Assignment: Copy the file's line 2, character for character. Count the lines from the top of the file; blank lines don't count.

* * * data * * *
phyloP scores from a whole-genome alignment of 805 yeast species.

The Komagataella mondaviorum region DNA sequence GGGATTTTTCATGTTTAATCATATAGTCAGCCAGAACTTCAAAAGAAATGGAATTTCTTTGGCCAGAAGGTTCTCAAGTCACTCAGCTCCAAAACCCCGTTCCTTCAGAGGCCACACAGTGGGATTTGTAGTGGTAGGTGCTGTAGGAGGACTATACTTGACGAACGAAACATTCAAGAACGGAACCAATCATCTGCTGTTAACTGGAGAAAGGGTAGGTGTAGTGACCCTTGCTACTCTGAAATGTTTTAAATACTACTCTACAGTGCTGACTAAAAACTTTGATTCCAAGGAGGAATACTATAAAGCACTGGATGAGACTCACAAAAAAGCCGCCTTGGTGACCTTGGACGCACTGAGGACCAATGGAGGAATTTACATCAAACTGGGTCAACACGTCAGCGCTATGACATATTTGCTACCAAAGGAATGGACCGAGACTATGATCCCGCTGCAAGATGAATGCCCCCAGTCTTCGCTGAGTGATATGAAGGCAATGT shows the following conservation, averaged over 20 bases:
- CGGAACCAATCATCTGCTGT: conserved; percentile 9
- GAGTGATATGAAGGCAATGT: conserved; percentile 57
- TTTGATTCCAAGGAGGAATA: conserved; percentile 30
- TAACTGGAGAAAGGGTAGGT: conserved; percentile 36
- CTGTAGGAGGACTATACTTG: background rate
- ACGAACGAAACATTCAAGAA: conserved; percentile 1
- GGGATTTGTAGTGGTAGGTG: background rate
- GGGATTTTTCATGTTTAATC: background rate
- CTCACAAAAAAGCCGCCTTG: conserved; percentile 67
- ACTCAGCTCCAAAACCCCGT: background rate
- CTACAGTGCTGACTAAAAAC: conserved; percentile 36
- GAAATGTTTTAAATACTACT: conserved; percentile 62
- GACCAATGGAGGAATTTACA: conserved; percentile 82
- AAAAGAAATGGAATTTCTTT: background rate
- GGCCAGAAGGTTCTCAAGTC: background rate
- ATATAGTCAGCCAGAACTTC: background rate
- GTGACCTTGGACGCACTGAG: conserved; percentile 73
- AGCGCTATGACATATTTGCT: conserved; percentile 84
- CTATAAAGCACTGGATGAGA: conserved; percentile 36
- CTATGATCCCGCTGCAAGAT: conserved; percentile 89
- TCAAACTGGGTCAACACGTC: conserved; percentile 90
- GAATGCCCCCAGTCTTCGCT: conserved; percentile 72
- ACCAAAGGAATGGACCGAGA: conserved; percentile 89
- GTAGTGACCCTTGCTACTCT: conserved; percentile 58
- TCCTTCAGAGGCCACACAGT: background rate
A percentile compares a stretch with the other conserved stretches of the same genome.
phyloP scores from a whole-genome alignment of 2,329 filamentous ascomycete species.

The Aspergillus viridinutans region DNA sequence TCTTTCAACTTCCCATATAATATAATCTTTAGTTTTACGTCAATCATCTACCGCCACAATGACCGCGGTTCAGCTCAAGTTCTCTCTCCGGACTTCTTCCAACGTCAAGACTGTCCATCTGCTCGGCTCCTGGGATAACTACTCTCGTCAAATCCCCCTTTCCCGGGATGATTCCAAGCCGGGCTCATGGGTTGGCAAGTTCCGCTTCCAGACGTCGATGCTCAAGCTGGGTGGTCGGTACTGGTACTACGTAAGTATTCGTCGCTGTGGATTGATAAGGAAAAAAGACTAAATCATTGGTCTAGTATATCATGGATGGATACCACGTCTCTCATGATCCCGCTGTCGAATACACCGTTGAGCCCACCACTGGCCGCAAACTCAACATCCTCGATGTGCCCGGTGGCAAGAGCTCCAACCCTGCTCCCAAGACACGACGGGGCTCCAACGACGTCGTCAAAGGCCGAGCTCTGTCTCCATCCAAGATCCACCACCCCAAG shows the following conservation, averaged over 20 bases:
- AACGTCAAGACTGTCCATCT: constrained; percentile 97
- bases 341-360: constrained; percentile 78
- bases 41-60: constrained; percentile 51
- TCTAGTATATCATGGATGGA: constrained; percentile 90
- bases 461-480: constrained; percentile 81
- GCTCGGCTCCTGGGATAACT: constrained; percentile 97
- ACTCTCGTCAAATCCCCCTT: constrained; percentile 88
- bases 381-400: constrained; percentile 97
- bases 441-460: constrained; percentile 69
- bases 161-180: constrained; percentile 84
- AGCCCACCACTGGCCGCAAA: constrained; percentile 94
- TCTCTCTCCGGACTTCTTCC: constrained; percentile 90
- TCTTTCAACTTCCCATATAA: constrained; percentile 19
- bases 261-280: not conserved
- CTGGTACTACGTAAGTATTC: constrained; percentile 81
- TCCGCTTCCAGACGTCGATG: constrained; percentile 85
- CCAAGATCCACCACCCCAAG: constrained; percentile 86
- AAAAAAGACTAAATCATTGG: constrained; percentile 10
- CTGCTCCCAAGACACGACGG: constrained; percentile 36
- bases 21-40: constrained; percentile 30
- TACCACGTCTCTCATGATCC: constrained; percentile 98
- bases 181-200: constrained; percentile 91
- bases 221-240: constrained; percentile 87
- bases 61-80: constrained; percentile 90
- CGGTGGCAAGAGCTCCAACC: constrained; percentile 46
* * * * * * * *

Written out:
The Komagataella mondaviorum region DNA sequence GGGATTTTTCATGTTTAATCATATAGTCAGCCAGAACTTCAAAAGAAATGGAATTTCTTTGGCCAGAAGGTTCTCAAGTCACTCAGCTCCAAAACCCCGTTCCTTCAGAGGCCACACAGTGGGATTTGTAGTGGTAGGTGCTGTAGGAGGACTATACTTGACGAACGAAACATTCAAGAACGGAACCAATCATCTGCTGTTAACTGGAGAAAGGGTAGGTGTAGTGACCCTTGCTACTCTGAAATGTTTTAAATACTACTCTACAGTGCTGACTAAAAACTTTGATTCCAAGGAGGAATACTATAAAGCACTGGATGAGACTCACAAAAAAGCCGCCTTGGTGACCTTGGACGCACTGAGGACCAATGGAGGAATTTACATCAAACTGGGTCAACACGTCAGCGCTATGACATATTTGCTACCAAAGGAATGGACCGAGACTATGATCCCGCTGCAAGATGAATGCCCCCAGTCTTCGCTGAGTGATATGAAGGCAATGT shows the following conservation, averaged over 20 bases: